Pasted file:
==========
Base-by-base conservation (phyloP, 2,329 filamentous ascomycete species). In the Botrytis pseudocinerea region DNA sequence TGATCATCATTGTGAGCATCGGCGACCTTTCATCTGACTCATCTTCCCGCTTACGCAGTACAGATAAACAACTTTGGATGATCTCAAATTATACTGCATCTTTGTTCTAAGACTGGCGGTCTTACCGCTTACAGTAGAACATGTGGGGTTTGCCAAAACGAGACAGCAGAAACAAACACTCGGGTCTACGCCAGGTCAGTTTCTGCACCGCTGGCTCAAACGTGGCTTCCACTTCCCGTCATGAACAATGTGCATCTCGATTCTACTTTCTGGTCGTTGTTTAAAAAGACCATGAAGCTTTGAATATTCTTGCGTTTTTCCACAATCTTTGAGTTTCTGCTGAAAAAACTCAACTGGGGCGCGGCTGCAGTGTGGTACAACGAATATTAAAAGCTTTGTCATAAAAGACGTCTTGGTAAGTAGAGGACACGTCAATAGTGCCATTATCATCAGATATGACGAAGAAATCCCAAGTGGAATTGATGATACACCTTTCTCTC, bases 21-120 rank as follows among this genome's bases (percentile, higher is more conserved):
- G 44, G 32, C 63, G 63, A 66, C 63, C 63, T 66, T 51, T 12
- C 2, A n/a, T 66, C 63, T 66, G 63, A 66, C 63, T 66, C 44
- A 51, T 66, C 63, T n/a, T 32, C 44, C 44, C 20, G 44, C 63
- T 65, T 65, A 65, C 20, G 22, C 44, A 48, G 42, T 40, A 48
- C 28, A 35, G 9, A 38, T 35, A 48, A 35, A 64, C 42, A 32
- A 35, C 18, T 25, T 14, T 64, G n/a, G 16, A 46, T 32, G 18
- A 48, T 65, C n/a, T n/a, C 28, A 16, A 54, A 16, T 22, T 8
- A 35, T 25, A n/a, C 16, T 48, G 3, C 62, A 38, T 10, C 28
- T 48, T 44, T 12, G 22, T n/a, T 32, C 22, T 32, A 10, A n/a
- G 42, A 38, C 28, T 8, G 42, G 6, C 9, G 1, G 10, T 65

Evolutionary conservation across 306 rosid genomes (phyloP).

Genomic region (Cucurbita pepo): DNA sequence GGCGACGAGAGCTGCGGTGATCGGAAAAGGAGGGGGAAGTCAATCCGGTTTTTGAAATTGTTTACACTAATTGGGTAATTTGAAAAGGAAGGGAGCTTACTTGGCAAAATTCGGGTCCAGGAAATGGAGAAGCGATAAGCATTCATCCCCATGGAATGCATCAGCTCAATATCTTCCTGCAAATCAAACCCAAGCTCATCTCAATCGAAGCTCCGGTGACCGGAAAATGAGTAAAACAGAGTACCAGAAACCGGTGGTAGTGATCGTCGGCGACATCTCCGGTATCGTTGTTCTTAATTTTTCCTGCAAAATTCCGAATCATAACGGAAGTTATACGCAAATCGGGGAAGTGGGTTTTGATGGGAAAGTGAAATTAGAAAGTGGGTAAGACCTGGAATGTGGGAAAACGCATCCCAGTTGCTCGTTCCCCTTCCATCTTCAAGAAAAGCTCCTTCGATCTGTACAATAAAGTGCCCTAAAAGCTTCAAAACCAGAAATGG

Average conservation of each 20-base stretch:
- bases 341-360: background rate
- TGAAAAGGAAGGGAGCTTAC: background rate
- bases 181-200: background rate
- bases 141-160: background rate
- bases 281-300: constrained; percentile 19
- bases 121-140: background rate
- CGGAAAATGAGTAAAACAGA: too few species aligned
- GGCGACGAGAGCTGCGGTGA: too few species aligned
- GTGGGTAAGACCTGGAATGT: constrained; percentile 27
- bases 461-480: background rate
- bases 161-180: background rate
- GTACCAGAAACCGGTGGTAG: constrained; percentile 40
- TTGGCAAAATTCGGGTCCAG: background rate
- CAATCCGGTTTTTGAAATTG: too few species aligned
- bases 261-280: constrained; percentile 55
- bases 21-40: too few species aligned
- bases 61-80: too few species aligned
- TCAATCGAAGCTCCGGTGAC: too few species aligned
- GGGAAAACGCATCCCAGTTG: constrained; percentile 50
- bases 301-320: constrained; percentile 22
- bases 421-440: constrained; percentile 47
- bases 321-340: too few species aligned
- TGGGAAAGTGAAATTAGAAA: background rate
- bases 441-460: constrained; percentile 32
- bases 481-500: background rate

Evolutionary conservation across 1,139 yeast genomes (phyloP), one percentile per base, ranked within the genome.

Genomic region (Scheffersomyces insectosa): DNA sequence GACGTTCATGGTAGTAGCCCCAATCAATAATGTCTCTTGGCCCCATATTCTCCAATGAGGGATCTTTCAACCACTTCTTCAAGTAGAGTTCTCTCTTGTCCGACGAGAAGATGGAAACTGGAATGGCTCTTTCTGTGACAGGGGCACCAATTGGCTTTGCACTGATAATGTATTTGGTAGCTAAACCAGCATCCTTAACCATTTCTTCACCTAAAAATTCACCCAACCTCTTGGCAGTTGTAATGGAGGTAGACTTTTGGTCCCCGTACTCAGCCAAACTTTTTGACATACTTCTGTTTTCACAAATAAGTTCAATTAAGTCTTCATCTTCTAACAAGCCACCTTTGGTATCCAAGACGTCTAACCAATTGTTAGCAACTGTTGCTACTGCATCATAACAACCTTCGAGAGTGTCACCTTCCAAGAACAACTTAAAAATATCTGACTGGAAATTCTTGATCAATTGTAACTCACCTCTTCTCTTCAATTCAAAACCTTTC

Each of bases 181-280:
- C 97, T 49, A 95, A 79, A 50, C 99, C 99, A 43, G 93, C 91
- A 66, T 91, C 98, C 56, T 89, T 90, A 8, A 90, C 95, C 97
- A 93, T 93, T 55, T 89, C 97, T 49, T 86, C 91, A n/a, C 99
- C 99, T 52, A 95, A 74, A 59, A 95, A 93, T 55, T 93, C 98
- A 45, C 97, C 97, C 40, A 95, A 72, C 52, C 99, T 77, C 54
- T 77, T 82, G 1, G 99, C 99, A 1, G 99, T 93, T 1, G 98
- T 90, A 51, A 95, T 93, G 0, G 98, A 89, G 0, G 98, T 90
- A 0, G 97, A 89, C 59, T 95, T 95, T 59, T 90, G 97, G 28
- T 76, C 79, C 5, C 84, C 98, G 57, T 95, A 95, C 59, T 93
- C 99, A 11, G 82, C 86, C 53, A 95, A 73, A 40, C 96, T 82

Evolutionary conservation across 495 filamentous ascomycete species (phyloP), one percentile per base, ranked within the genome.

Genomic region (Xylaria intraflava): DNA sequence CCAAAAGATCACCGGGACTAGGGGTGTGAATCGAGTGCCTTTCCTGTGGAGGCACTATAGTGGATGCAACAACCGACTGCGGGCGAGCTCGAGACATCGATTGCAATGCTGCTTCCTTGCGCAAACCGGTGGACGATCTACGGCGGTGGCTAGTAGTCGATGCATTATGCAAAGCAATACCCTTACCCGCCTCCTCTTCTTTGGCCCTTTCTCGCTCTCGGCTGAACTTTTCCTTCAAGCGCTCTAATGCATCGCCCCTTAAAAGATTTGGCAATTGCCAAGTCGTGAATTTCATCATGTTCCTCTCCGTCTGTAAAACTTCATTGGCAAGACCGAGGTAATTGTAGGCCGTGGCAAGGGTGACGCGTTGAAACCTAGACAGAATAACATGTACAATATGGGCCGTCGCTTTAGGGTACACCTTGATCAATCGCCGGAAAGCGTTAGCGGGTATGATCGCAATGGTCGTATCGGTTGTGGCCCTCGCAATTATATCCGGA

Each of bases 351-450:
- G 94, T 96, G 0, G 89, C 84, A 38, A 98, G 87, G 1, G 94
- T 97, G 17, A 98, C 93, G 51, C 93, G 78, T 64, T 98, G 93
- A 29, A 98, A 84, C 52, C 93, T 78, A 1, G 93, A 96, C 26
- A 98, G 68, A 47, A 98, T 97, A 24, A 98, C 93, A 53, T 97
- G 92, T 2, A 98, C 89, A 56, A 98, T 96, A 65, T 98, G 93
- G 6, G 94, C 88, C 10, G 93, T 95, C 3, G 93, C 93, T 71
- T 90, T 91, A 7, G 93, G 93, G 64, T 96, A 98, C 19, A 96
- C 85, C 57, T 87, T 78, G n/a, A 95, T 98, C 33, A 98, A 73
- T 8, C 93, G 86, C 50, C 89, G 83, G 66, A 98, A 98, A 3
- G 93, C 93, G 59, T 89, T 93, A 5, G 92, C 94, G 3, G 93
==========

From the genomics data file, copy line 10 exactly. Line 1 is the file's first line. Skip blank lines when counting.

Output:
- T 48, T 44, T 12, G 22, T n/a, T 32, C 22, T 32, A 10, A n/a